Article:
The winter solstice has been celebrated by about 1,500 revellers who gathered to watch the sunrise at Stonehenge.
Druids and pagans were joined by a mass of revellers at the ancient monument, accompanied by a soundtrack of pounding drums, chanting and dancing.
Although Sunday was officially the shortest day, Monday's sunrise was the closest to the moment when the North Pole was tilted furthest from the sun.
However, a heavy blanket of grey cloud kept the sunrise from clear view.
Senior druid King Arthur Pendragon, said: "What we're really here for is to celebrate the fact that the cycle of the world turns, and from now on the days get longer and it's the return of the sun.
"It's a time of change and hope is renewed - the same message really from a pagan perspective as from a Christian perspective.
"That's what this season is all about - a message of hope."
Last week English Heritage - which manages the stones near Salisbury in Wiltshire - reported a record number of tourists in the past year.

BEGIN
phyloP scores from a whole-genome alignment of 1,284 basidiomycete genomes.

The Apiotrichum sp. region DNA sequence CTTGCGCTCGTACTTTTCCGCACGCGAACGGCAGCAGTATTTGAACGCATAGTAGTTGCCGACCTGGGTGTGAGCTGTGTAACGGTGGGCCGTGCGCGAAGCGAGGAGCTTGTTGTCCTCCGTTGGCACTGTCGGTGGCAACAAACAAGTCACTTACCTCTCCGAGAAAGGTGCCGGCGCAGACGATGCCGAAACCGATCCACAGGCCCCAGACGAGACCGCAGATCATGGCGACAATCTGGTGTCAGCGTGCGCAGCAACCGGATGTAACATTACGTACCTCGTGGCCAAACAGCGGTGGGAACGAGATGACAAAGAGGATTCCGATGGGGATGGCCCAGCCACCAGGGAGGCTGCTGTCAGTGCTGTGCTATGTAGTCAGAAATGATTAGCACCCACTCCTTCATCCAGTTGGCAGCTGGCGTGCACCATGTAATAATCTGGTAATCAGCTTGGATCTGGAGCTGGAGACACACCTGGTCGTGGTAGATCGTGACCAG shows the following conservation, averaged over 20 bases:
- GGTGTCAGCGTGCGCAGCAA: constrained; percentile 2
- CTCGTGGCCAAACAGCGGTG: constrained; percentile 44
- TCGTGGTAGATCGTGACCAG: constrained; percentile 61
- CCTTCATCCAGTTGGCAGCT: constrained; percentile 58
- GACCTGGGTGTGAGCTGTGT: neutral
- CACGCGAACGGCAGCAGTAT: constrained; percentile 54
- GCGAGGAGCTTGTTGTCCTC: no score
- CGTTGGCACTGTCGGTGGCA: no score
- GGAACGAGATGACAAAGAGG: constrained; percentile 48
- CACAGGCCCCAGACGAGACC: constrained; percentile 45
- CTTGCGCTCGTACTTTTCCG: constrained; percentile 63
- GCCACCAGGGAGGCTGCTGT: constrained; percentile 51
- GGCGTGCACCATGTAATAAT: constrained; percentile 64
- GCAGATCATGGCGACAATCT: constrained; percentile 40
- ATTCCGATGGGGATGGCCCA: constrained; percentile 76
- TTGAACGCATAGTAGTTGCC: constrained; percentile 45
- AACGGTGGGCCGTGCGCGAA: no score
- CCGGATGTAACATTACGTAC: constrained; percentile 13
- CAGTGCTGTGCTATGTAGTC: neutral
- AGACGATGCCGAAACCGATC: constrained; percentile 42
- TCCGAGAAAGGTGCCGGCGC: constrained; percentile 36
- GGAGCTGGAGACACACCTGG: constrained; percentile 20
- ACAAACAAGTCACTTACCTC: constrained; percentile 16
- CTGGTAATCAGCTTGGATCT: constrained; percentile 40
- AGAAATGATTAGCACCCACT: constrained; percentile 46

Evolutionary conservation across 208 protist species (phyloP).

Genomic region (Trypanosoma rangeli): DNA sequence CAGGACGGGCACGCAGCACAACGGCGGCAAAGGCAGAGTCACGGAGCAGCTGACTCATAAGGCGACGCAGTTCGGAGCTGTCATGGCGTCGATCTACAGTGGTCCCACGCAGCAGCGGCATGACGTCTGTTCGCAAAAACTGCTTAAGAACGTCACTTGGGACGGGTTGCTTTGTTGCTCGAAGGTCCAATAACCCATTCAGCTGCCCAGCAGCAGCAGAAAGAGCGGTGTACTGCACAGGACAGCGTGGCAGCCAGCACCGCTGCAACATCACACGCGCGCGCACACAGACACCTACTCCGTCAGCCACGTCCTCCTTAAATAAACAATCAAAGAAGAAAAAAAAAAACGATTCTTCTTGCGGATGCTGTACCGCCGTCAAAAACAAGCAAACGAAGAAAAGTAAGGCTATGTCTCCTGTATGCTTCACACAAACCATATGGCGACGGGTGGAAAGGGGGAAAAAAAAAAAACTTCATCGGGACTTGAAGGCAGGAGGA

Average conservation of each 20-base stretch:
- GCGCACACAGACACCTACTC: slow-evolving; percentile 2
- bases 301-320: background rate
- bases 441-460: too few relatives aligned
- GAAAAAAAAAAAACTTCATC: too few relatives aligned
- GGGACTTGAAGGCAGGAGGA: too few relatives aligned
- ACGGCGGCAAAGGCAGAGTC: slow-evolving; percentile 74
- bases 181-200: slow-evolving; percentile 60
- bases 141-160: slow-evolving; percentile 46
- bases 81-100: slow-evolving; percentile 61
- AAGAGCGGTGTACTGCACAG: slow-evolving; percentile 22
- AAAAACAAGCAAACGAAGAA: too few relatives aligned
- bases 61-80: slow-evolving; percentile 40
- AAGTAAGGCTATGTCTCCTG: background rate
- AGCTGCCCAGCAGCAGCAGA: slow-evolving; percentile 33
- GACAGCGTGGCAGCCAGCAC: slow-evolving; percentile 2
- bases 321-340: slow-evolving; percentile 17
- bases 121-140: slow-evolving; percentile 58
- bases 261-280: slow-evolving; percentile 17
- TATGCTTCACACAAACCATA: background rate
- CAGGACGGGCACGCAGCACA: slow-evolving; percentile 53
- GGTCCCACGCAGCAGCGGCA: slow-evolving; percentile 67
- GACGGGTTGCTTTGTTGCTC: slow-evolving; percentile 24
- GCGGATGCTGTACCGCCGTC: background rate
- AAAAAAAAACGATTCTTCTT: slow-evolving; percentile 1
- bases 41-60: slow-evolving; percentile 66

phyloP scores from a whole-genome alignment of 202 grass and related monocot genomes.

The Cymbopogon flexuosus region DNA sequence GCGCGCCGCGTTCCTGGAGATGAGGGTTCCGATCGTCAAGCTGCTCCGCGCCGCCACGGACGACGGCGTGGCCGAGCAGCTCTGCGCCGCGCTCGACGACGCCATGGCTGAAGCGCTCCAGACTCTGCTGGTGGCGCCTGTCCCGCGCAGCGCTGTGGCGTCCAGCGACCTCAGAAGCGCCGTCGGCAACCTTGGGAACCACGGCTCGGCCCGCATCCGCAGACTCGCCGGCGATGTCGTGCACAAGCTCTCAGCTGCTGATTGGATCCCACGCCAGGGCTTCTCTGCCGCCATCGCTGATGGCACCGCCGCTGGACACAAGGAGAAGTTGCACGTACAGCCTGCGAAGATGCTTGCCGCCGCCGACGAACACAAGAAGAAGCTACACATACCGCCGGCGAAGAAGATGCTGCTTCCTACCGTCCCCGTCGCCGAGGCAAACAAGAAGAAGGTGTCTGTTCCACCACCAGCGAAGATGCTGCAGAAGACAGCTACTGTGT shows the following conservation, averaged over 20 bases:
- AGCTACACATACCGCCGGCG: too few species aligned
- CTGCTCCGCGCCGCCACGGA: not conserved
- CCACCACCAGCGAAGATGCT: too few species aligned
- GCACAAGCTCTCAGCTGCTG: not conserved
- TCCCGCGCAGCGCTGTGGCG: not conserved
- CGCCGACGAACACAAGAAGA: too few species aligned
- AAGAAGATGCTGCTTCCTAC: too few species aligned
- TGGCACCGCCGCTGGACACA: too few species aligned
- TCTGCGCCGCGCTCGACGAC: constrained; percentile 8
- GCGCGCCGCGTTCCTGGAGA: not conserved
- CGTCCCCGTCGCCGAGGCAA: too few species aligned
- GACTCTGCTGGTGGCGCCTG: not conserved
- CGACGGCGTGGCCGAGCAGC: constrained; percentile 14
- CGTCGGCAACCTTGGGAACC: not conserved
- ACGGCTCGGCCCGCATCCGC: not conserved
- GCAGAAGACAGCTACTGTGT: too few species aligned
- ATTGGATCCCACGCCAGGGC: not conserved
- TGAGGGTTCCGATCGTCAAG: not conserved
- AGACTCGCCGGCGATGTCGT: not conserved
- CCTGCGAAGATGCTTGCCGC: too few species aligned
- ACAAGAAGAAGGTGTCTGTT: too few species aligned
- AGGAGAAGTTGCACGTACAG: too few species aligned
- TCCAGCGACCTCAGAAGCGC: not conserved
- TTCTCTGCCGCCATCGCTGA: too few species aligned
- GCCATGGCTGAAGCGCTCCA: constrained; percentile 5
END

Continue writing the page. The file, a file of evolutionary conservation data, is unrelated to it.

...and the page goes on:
At the scene: Karen Gardner, BBC Wiltshire
I've just been passed by a giant lampshade playing the accordion and I think I've seen the widest selection of wellingtons ever known in one place on the earth.
It's the middle of Salisbury Plain, it's an ancient monument. We never [usually] get as close and everyone is here because they want to be here.
In front of me there are people from Korea and I can hear German accents behind me.
I have spoken to Canadians and all sorts of people - all here for one reason and that's because Wiltshire has one of the best ancient monuments in the world.
The body said 1.3 million people had visited the site since the opening of the £27m visitor centre in December last year - a 9% increase on the previous 12 months.
This means a continual reinforcement of the message that the stones need to be looked after and treated with respect, it added.
Heather Sebire, English Heritage's curator for Stonehenge, said: "People think that because it's stone it's virtually indestructible - but in fact the stones are quite fragile.
"We know through our research - we had a wonderful laser survey done - that many stones have carvings that you can't see with the naked eye.
"So they can be damaged and we do ask people to respect the stones while they're here."